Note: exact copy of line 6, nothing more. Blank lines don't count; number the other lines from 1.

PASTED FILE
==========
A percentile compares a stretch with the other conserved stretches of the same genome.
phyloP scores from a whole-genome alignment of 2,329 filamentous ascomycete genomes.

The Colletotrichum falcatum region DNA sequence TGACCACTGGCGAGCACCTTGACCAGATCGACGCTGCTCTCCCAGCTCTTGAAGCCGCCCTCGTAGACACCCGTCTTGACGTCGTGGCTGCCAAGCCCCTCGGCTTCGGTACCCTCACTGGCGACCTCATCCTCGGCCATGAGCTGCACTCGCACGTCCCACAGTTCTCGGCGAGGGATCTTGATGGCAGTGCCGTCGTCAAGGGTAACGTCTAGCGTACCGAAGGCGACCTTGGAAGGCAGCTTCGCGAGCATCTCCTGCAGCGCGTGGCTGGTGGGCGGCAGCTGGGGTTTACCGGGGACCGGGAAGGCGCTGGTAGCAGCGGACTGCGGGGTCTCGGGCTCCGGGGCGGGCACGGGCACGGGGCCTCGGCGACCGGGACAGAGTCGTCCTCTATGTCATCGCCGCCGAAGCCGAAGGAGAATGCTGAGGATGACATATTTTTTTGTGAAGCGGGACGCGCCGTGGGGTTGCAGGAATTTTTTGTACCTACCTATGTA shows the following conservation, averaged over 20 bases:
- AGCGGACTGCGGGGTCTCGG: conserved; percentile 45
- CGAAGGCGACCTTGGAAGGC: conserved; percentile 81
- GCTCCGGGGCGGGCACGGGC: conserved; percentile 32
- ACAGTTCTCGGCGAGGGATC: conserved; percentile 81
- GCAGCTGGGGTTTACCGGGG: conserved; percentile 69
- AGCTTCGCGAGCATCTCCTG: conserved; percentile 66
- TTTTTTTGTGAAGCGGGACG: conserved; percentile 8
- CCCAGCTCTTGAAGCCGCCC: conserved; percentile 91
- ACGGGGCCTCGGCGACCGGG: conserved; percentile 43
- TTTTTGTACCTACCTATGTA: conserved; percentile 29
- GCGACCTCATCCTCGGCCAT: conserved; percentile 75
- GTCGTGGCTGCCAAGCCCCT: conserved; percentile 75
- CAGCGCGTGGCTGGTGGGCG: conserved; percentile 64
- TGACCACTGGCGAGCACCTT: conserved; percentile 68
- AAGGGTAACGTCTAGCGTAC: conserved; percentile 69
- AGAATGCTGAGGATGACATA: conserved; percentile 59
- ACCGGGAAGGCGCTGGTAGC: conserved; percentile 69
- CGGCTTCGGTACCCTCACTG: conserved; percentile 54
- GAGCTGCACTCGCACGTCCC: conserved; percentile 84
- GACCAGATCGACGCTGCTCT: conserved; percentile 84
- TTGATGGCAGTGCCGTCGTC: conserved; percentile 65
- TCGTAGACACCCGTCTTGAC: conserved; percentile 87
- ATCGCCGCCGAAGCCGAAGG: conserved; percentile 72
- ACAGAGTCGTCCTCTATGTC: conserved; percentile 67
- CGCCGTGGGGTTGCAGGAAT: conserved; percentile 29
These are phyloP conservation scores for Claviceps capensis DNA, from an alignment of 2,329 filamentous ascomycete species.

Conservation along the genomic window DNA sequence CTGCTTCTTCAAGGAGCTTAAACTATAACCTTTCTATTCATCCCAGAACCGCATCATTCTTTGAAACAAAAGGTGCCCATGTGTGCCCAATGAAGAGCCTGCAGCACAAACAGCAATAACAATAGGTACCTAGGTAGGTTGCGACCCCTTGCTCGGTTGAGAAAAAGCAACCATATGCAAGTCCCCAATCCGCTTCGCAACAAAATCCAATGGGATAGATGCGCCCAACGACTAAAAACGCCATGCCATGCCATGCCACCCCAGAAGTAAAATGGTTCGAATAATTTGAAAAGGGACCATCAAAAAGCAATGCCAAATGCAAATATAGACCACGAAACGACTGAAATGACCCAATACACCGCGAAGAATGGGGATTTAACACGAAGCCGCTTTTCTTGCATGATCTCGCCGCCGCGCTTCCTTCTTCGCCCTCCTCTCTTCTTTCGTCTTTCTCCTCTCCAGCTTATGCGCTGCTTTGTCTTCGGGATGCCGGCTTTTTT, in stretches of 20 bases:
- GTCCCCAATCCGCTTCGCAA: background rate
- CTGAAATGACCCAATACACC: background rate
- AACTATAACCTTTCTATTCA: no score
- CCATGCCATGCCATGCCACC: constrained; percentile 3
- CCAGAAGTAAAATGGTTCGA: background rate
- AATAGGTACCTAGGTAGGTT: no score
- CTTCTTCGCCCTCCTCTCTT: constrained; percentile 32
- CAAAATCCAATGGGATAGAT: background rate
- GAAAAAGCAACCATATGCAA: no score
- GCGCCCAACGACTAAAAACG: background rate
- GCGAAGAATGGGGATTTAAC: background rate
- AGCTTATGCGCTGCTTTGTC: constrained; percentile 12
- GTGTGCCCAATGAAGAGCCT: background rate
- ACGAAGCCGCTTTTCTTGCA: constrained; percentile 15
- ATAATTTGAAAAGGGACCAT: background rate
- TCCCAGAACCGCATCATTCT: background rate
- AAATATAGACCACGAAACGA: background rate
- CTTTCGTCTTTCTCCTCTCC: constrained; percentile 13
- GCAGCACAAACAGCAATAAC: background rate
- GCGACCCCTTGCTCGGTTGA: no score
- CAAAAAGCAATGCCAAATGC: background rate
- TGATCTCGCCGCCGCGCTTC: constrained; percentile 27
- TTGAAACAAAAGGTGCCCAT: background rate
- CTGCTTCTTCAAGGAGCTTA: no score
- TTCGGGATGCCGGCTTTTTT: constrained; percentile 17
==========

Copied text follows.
- GCTCCGGGGCGGGCACGGGC: conserved; percentile 32